Gmail Contact List Hacked

Dennis Faas's picture

Right before the New Year, Google received a nasty surprise. Gmail users were susceptible to having their contact lists stolen and used for malicious purposes.

In order for the bug to activate itself, people had to be logged into Gmail and then go to a website designed specifically to exploit the vulnerability. Signing in to sites such as,, and Google Docs & Spreadsheets also left people in danger of having their contacts stolen. That's because those services are all linked to Gmail accounts.

The competition between Internet Explorer and Firefox didn't matter in this instance. The contact list hijacking hack worked on both browsers -- and Opera.

As Alex Bailey wrote on the Cyber Knowledge blog, "I guess this is why [Google keeps] the service in beta."

But Google didn't achieve Internet dominance by slacking off. The company's hard-working crew had the problem fixed by New Year's Day! (Source: - 1 and 2)

It took Google about 30 hours to fix the bug. The holiday presumably delayed the proceedings a bit. (Source:

A Google spokeswoman from London later confirmed that the problem had indeed been taken care of. (Source:

Readers of the Slashdot website were quick to voice their opinions. Here are a couple of handy observations and tips:

Slashdot user 'mabu' weighed in with his advice -- and a prediction:

"This is only a problem for people who are violating one of the primary security policies in the first place, and that's putting your contact list in Gmail in the first place. While Google may claim to not be evil now, there's no guarantee at any time in the future, all the information they collect from you and on you won't be given or sold to other entities or otherwise exploited for nefarious purposes. In fact, it's pretty much an inevitability this will happen, so it's not smart in the first place to store much information on their systems when more secure alternatives already exist."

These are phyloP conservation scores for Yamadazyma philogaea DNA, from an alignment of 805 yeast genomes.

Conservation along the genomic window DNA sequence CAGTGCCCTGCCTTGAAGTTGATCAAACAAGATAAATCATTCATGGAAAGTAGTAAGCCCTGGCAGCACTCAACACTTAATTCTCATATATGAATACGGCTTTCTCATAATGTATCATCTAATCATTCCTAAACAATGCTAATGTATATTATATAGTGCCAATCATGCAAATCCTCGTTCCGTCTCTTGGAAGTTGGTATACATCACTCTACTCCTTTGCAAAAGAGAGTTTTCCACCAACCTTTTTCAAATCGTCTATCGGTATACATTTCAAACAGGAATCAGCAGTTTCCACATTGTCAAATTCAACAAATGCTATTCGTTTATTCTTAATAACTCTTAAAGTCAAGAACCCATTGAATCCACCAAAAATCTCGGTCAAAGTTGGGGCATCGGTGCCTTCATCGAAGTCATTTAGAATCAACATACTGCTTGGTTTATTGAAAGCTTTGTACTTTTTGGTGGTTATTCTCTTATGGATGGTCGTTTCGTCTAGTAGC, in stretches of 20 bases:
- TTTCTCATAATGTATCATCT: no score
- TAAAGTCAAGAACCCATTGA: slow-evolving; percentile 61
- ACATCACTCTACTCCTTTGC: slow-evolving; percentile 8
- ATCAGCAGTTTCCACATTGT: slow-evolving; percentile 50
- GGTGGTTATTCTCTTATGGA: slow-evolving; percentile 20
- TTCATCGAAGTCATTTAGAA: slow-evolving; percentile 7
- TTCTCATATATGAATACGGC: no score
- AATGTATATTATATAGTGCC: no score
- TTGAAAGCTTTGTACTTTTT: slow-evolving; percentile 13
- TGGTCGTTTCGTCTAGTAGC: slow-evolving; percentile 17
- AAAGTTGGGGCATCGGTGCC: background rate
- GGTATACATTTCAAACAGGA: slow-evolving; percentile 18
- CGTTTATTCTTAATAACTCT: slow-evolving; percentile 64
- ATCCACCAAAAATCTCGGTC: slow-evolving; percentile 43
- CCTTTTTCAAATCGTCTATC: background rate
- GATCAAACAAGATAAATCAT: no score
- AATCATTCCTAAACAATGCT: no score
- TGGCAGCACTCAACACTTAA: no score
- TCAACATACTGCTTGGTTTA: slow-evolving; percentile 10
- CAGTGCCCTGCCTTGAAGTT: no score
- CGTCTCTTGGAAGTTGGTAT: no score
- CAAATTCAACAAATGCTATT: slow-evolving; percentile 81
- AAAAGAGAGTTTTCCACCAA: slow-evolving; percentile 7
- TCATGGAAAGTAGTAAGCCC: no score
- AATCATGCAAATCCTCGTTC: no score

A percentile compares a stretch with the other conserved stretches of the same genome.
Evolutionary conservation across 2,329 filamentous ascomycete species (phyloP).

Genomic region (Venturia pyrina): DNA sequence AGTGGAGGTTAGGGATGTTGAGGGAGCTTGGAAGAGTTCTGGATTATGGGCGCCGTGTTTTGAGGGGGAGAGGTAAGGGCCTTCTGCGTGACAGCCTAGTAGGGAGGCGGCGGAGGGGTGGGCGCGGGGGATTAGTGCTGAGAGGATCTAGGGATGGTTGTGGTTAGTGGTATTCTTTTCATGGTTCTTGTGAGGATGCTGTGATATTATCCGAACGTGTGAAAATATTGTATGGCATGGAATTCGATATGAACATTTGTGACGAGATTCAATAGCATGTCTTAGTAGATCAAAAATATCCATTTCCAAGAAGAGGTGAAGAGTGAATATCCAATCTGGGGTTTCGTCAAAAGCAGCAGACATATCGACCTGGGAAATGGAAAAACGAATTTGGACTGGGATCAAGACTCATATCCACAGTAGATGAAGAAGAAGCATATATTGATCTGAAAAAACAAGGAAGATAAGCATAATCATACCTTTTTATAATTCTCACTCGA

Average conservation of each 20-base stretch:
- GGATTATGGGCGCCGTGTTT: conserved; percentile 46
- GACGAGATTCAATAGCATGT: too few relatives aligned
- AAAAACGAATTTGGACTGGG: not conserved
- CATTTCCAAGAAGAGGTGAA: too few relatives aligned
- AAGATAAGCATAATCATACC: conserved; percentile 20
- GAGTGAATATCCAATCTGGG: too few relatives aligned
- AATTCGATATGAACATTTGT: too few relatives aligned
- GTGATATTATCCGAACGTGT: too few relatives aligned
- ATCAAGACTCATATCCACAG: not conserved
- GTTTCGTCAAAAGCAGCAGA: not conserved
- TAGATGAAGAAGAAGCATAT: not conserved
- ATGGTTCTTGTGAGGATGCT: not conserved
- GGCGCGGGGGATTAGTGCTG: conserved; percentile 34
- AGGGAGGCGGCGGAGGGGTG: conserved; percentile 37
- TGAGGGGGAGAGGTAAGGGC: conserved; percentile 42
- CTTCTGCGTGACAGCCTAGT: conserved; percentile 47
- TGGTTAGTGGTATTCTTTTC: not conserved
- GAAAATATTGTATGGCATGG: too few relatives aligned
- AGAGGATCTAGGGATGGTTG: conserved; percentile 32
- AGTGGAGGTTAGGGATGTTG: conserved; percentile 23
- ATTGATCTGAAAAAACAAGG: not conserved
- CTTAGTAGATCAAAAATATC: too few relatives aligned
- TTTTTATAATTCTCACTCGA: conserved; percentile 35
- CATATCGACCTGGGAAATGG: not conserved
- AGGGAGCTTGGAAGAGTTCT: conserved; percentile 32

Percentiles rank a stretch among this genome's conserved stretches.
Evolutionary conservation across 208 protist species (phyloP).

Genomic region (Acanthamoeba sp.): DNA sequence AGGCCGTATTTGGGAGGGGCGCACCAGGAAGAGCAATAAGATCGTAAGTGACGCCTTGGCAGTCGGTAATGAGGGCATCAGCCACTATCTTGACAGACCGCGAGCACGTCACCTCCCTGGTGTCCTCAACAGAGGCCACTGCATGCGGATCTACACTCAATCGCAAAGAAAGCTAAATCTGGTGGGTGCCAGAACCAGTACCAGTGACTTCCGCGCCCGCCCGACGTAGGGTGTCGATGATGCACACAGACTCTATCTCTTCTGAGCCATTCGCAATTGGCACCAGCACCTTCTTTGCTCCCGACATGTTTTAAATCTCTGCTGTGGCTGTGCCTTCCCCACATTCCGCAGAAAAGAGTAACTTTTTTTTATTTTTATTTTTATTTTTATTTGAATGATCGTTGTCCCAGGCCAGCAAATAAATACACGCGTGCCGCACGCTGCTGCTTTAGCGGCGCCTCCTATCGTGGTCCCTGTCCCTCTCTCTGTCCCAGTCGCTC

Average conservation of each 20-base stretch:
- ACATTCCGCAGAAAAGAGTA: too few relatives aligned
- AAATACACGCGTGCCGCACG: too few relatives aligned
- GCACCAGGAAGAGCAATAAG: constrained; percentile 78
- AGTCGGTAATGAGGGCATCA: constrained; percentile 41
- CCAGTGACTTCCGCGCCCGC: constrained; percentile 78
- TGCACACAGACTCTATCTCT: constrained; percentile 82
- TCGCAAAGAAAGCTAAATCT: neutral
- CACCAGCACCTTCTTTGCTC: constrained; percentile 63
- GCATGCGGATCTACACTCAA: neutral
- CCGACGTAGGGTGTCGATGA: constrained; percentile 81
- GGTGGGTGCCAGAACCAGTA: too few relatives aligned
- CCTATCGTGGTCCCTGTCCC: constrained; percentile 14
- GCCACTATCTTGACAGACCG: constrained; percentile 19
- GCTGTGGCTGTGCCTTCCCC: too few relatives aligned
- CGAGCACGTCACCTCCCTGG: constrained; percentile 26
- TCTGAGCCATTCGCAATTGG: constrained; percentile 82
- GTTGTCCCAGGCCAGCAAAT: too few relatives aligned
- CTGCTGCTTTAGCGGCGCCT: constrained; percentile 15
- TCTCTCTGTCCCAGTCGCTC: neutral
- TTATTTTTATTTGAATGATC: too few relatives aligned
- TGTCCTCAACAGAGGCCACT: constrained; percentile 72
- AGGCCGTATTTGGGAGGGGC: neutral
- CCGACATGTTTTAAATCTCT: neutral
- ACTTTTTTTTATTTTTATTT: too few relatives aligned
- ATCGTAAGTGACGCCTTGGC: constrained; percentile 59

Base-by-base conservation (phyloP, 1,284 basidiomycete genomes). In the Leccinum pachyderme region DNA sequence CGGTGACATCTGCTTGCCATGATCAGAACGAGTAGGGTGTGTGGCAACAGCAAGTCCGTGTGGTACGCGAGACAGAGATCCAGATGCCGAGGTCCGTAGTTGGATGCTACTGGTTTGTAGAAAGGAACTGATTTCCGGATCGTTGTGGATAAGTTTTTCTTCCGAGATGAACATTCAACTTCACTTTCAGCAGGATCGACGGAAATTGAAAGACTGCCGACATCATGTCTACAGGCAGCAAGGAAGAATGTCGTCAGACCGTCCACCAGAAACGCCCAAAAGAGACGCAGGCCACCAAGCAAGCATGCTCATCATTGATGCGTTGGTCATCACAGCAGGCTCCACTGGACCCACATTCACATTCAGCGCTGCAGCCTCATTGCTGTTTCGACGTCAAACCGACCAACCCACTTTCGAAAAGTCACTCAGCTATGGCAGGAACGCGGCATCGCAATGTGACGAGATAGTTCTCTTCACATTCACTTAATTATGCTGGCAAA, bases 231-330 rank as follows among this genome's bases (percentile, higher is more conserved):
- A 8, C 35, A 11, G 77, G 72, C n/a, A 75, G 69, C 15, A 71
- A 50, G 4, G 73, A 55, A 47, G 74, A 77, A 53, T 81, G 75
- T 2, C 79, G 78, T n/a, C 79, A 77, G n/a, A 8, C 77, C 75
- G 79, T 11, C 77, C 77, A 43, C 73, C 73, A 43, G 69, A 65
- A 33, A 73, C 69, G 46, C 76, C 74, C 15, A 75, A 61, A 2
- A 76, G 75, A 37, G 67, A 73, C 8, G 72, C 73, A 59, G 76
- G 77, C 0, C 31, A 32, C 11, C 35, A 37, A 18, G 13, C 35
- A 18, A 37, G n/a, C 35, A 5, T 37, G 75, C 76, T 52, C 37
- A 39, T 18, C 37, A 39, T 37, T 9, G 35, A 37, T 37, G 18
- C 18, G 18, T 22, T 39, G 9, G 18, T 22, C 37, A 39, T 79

Another reader, 'Dystopian Rebel', posted a warning:

"These problems will not go away. Software engineers will always make mistakes and malevolent people will always want your private data. The Web is 'open' by design and therefore open to exploits.

With the Web browser becoming an application portal, users need to understand that doing transactions that involve their personal data must be separate from general Web browsing.

You can switch off cookie permission and Javascript but this limits the functionality of many sites. I think the best solution is to use two different browsers, one for personal transactions, the other for wandering the Web." (Source:

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